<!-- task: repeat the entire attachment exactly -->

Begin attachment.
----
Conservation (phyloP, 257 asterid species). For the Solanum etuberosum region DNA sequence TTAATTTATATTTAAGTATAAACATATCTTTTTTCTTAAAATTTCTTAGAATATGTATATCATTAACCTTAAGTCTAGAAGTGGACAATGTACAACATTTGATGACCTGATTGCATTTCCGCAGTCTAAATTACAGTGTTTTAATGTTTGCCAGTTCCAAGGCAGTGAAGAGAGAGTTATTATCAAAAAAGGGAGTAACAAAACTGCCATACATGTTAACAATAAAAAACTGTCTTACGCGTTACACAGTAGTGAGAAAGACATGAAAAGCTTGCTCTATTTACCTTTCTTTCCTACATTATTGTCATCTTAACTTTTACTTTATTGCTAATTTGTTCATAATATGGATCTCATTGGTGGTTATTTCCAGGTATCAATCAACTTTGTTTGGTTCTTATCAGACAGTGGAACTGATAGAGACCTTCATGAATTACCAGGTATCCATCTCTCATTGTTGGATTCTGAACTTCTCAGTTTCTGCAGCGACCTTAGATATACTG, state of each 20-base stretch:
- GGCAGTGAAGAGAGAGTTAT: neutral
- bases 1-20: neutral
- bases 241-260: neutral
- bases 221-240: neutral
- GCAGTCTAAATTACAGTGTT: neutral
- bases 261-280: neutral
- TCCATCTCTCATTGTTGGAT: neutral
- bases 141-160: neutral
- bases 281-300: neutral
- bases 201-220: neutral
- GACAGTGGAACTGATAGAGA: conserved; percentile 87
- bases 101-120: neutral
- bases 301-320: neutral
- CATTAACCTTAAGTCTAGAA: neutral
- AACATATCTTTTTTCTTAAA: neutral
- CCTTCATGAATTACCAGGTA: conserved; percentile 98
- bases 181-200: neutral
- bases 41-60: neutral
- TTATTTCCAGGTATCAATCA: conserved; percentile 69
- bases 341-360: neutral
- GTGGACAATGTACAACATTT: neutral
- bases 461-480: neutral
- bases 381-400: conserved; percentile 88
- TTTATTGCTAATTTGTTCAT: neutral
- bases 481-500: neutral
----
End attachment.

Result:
Conservation (phyloP, 257 asterid species). For the Solanum etuberosum region DNA sequence TTAATTTATATTTAAGTATAAACATATCTTTTTTCTTAAAATTTCTTAGAATATGTATATCATTAACCTTAAGTCTAGAAGTGGACAATGTACAACATTTGATGACCTGATTGCATTTCCGCAGTCTAAATTACAGTGTTTTAATGTTTGCCAGTTCCAAGGCAGTGAAGAGAGAGTTATTATCAAAAAAGGGAGTAACAAAACTGCCATACATGTTAACAATAAAAAACTGTCTTACGCGTTACACAGTAGTGAGAAAGACATGAAAAGCTTGCTCTATTTACCTTTCTTTCCTACATTATTGTCATCTTAACTTTTACTTTATTGCTAATTTGTTCATAATATGGATCTCATTGGTGGTTATTTCCAGGTATCAATCAACTTTGTTTGGTTCTTATCAGACAGTGGAACTGATAGAGACCTTCATGAATTACCAGGTATCCATCTCTCATTGTTGGATTCTGAACTTCTCAGTTTCTGCAGCGACCTTAGATATACTG, state of each 20-base stretch:
- GGCAGTGAAGAGAGAGTTAT: neutral
- bases 1-20: neutral
- bases 241-260: neutral
- bases 221-240: neutral
- GCAGTCTAAATTACAGTGTT: neutral
- bases 261-280: neutral
- TCCATCTCTCATTGTTGGAT: neutral
- bases 141-160: neutral
- bases 281-300: neutral
- bases 201-220: neutral
- GACAGTGGAACTGATAGAGA: conserved; percentile 87
- bases 101-120: neutral
- bases 301-320: neutral
- CATTAACCTTAAGTCTAGAA: neutral
- AACATATCTTTTTTCTTAAA: neutral
- CCTTCATGAATTACCAGGTA: conserved; percentile 98
- bases 181-200: neutral
- bases 41-60: neutral
- TTATTTCCAGGTATCAATCA: conserved; percentile 69
- bases 341-360: neutral
- GTGGACAATGTACAACATTT: neutral
- bases 461-480: neutral
- bases 381-400: conserved; percentile 88
- TTTATTGCTAATTTGTTCAT: neutral
- bases 481-500: neutral